Later today President Obama will give a speech announcing that immigrants who were brought to the United States as children and have lived continuously in the country for the last five years will, under certain circumstances, be allowed to seek deportation deferrals and work permits:
Under the new policy, people younger than 30 who came to the United States before the age of 16, pose no criminal or security threat, and were successful students or served in the military can get a two-year deferral from deportation, Homeland Security Secretary Janet Napolitano said.
It also will allow those meeting the requirements to apply for work permits, Napolitano said, adding that participants must be in the United States now and be able to prove they have been living in the country continuously for at least five years.
The change is part of a department effort to target resources at illegal immigrants who pose a greater threat, such as criminals and those trying to enter the country now, Napolitano said.
It "is not immunity, it is not amnesty," she told reporters, adding the shift is "well within the framework of existing laws" and "is simply the right thing to do."
Last month, I wrote that
The Obama administration's favorite excuse for cracking down on the medical marijuana industry is that it has no choice but to keep cracking down. "I can't nullify congressional law," Obama told Rolling Stone. "Federal law is federal law," Drug Czar Gil Kerlikowske told the Center for American Progress' Neera Tanden.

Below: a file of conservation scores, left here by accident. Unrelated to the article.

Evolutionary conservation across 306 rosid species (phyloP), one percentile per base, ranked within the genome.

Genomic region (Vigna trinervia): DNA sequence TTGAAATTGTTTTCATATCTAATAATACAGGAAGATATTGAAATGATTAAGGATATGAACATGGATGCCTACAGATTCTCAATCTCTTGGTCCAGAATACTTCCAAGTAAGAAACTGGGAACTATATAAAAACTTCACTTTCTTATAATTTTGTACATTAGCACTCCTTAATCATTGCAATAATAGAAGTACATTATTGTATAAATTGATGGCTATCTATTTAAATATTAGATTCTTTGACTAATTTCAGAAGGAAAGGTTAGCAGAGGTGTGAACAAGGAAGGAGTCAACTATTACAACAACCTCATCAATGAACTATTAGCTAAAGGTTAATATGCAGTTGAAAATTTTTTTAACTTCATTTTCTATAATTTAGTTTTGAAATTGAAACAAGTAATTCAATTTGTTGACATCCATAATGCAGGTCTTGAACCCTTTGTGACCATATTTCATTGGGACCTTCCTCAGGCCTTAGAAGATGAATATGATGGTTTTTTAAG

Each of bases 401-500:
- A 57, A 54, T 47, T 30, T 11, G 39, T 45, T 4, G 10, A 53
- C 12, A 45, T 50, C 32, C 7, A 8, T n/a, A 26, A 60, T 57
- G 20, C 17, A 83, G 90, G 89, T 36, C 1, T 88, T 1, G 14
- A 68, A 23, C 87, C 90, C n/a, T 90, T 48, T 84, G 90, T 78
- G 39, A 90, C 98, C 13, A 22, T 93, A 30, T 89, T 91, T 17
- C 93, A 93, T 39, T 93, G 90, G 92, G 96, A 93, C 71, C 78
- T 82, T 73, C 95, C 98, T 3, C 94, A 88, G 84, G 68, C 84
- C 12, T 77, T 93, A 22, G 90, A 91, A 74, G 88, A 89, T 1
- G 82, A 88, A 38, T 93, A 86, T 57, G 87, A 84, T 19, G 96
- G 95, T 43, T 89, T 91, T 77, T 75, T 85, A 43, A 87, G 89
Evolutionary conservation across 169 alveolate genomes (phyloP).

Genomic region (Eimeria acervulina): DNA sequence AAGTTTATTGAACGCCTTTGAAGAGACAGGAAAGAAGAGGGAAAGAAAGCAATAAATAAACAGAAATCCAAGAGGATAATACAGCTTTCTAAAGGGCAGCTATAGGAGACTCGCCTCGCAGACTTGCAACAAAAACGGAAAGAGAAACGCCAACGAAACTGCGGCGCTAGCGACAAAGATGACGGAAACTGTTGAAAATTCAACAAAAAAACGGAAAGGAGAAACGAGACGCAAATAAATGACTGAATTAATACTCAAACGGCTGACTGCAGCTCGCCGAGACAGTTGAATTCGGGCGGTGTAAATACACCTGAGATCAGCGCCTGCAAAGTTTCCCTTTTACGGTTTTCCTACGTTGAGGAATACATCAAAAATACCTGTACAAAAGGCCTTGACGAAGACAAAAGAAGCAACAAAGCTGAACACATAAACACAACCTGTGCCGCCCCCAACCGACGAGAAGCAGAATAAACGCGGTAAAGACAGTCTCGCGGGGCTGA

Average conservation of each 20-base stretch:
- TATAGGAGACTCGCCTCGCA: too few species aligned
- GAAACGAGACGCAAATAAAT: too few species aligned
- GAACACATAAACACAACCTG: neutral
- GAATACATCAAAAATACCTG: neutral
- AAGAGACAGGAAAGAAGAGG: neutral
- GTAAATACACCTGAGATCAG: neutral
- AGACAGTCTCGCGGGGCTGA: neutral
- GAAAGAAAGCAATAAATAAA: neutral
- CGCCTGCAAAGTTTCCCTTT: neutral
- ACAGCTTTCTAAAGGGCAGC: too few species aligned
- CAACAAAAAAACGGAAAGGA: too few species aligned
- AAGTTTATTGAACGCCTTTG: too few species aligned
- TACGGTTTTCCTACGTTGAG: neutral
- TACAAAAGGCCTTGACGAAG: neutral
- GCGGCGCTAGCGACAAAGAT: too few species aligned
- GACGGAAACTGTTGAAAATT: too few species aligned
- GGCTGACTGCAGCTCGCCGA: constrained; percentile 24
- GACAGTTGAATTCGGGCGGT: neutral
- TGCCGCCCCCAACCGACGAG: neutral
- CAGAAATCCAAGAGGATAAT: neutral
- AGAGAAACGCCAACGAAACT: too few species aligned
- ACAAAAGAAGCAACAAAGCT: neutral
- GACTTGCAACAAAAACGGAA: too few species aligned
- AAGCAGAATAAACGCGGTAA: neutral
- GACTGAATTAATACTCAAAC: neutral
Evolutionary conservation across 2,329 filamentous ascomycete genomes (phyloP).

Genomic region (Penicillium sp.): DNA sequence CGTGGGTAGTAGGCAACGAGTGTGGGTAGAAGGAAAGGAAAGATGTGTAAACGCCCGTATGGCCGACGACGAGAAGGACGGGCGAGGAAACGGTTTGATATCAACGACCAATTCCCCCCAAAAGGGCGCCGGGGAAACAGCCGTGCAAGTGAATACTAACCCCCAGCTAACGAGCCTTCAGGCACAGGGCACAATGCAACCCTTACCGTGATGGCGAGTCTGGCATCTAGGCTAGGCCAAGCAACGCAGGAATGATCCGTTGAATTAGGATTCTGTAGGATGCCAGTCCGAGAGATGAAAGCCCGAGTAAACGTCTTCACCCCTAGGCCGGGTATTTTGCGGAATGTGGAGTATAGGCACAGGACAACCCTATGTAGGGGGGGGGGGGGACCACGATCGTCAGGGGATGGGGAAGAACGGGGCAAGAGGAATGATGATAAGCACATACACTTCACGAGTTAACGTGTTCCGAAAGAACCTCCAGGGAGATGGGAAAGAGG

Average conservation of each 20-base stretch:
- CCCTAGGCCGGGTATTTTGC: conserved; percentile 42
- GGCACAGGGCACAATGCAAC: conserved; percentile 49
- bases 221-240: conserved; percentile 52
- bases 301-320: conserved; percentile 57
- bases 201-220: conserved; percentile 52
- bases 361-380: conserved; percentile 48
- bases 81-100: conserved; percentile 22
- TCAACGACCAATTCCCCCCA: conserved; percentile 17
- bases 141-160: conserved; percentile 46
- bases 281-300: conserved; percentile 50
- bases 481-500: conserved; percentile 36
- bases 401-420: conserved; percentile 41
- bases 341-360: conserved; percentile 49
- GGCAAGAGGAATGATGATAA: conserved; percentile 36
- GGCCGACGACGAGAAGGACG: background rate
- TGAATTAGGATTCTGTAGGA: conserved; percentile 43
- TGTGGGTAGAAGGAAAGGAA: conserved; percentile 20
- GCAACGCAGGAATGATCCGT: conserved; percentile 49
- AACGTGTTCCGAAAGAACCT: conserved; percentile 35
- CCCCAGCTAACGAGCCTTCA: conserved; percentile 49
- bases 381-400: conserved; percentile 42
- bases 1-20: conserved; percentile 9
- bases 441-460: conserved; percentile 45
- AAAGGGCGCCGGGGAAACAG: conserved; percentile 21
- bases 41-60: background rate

And yet, as Chris Weigant recently pointed out, Obama has plenty of discretion when it comes to enforcing federal law. The Department of Justice isn't defending the Defense of Marriage Act, didn't prosecute the New Black Panthers in Philadelphia, and is not going after former Bush administration officials for torture.
But an even better example is Obama's use of executive discretion on immigration policy. In June 2011, Immigration and Customs Enforcement (ICE) Director John Morton issued a memorandum titled, "Exercising Prosecutorial Discretion Consistent with the Civil Immigration Enforcement Priorities of the Agency for the Apprehension, Detention, and Removal of Aliens."
Here's anti-immigration lawmaker Rep. Lamar Smith (R-Texas) describing that ICE memo at National Review Online: "The memos tell agency officials when to exercise 'prosecutorial discretion,' such as when to defer the removal of immigrants; when not to stop, question, arrest, or detain an immigrant; and when to dismiss a removal proceeding. The directives also tell officials not to seek to remove illegal immigrants who have been present illegally for many years."
Today's immigration announcement makes a compelling case that Obama is capable of using his executive powers to *not* enforce the law, and will do so when it's politically advantageous. There's a lesson there for drug reformers.